March 20, 2007

Microfilm Publishing Primer: Rumors of Its Death

I’ve worked in commercial microfilm publishing for nearly a decade, developing products in that medium for consumption by researchers. In 1998, I joined Primary Source Media, which had been founded in th 1960s as Research Publications. The change from Research Publications to Primary Source Media presumably foretold the rapid decline in commercial micropublishing among libraries as they switched over to electronic products. Eight years later, just before my depature in early 2006, only part of the prophecy had come to pass.

Electronic products had, indeed, taken off, but not necessarily at the expense of microfilm products. (This no doubt explained the change in name from Primary Source Media to Primary Source Microfilm five years later). Lesson to be learned? Generally speaking, while commercial micropublishers have seen attrition in the sale of microfilm, the rate of attrition has been far less than anticipated. So how has this shaken out in the market over the last decade?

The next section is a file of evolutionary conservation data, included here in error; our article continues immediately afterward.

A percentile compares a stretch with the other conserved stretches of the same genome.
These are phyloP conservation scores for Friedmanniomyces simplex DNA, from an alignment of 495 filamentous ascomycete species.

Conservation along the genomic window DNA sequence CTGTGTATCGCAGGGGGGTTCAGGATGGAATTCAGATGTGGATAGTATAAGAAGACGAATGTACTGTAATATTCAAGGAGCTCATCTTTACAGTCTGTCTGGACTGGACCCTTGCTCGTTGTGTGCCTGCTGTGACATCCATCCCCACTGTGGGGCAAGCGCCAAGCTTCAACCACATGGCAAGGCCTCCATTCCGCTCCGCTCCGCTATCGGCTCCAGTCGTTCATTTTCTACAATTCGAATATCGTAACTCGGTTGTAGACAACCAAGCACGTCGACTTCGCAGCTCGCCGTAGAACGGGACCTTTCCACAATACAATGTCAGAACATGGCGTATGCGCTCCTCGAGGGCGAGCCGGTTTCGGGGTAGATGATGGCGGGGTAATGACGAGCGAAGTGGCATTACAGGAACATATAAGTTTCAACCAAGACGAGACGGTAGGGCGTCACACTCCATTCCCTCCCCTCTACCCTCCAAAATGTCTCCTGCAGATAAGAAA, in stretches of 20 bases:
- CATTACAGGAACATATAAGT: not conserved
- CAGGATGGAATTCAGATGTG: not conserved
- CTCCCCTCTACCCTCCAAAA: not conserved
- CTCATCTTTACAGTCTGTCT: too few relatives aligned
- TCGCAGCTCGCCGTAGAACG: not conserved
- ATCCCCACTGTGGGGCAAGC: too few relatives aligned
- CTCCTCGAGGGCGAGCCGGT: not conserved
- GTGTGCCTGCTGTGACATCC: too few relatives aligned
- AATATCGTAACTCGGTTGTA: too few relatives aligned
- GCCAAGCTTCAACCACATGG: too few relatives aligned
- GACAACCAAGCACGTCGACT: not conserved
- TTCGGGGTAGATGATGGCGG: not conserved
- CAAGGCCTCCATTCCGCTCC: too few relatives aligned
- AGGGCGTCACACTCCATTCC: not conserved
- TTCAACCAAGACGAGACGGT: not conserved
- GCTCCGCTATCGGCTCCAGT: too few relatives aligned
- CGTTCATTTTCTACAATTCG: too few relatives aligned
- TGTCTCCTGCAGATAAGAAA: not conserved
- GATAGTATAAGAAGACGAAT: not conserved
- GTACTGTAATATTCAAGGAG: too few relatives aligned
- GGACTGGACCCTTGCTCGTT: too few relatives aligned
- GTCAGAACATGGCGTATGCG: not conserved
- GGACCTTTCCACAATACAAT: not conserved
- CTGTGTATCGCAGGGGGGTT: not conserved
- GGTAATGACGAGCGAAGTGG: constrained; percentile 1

Although grateful for the slowness of the attrition, micropublishers continue to bemoan the lack of growth in their ("top-line") total revenues. One result in the last ten years is the gobbling up of smaller firms. In late 1999, ProQuest acquired Chadwyck-Healey. In early 2003, it followed up by purchasing Norman Ross Publishing. In May 2004, Gale Cengage (formerly Thomson Gale) acquired Scholarly Resources. And the rationale for acquiring these properties is not hard to see. First, microfilm publishing is very profitable, making microfilm divisions classic "cash cows." Second, microfilm imprints carry large swaths of repurposable content easily "repurposed"--that is, converted--into potentially lucrative digital products. (The cost of converting certain types of microfilmed content to digital form is far less than that of working from originals, but that is another subject.) Net result is that rumors of micropublishing’s imminent death remain...well...just that: rumors. Explaining why requires a little more investigation.